THE MAP THIEF by Heather Terrell


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Solving the theft of a recently unearthed, pre-Columbian, Chinese map of the world calls for the highly specialized skills of a Manhattan lawyer and art historian.

The map, briefly studied before its disappearance, was a stunner. Ben Coleman, archaeologist on the dig near Xi’an where an interesting mummy was also discovered, saw enough to know that if the fabulously valuable scroll’s suspected antiquity can be verified, China will have bragging rights as discoverer of sea routes long claimed by Portugal. Ben’s financial backer Richard Tobias, a snooty archconservative political figure, has the megabucks at hand to engage Mara Coyne to recover the map. Mara is a lawyer who has carved out a niche for herself putting art objects back where they belong. Terrell (The Chrysalis, 2007) weaves Mara’s voyage of discovery into the history of Ma Zhi, cartographer to the legendary eunuch admiral Zheng He, and that of Portuguese sailor Antonio Coelho, an officer on Vasco da Gama’s voyage to India, packing hefty loads of history into her slightly rickety thriller framework. Moving quickly to identify the thief before the treasure makes it into the hands of some unscrupulous collector, Mara jets off to China where she uses her professional contacts to come up with the name of the criminal boss near Xi’an who can set her on the trail. Teaming up with the hunky Ben, Mara gets a lead that takes her first to Italy and then to Lisbon, where she has been told that a Senhor Dias is the man most likely to have gotten his hands on the map. There is much snooping around Portugal, and much of the snooping has more than a whiff of Nancy Drew, with hidden rooms and secret clues and a scary Chinese guy following them everywhere. The historical threads are less swoony, although mapmaker Zhi, whose voluntary castration made him eligible for Imperial service, does pine for his ladylove.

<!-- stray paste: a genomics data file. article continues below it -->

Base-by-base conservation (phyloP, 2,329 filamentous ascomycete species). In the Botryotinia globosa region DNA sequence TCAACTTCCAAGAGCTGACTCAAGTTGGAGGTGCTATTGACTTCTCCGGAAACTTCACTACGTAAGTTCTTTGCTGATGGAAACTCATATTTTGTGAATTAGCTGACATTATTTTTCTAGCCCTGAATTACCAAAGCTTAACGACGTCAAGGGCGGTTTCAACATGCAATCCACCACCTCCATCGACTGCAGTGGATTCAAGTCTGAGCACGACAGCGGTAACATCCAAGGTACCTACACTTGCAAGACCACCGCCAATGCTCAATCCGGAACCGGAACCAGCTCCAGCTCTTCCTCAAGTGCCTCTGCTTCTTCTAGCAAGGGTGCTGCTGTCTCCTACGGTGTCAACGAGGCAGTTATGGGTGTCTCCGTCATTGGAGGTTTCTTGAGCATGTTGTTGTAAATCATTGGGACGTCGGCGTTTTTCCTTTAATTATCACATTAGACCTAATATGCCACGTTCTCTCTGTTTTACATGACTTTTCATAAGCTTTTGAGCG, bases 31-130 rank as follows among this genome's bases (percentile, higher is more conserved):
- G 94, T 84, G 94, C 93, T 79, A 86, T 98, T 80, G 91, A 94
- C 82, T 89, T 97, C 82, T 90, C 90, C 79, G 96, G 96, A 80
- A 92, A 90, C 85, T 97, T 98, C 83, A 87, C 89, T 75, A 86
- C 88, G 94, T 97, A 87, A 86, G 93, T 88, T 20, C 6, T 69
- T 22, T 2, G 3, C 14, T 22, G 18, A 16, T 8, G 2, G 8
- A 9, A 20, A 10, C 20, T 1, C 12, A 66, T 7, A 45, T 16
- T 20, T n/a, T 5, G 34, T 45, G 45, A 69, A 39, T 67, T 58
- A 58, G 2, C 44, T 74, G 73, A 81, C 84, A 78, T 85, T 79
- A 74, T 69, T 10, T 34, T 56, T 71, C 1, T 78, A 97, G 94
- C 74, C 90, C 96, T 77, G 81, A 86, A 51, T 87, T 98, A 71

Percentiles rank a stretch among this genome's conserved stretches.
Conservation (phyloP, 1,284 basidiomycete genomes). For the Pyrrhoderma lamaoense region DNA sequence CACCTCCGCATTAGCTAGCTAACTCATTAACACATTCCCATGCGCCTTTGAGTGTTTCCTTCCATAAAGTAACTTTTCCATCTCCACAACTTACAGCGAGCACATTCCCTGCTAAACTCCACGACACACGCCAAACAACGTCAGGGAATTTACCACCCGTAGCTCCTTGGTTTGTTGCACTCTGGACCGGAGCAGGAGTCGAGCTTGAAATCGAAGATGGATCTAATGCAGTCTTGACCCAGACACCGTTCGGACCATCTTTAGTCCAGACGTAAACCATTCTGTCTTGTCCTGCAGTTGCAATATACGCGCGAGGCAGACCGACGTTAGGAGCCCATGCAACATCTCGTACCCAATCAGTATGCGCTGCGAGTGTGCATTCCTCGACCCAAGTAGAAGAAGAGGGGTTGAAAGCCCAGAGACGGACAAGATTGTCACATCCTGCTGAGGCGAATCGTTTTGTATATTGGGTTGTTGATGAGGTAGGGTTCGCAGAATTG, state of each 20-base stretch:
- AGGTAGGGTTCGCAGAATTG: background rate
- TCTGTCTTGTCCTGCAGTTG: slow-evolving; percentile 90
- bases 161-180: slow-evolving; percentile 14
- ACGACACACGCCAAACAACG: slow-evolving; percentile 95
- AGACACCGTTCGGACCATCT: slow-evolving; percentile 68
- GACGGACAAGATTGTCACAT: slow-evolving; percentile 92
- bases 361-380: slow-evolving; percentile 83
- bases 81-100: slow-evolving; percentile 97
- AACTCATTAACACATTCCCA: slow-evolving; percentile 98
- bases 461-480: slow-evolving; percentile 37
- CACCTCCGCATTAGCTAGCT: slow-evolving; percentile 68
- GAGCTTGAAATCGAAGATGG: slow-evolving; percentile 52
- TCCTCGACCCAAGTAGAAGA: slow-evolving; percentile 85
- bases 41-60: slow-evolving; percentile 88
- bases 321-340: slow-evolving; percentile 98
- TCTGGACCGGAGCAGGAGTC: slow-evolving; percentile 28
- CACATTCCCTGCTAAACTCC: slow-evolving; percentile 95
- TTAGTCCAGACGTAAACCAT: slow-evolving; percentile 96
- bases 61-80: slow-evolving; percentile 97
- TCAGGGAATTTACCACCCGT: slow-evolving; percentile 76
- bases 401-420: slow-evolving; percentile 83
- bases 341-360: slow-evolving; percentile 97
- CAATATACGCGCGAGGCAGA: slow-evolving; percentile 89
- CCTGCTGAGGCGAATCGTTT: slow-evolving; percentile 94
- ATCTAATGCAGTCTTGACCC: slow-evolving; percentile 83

Tepid thrills, but interesting history and geography.

Pub Date: July 29th, 2008
ISBN: 978-0-345-49468-9
Page count: 272pp
Publisher: Ballantine
Review Posted Online:
Kirkus Reviews Issue: June 1st, 2008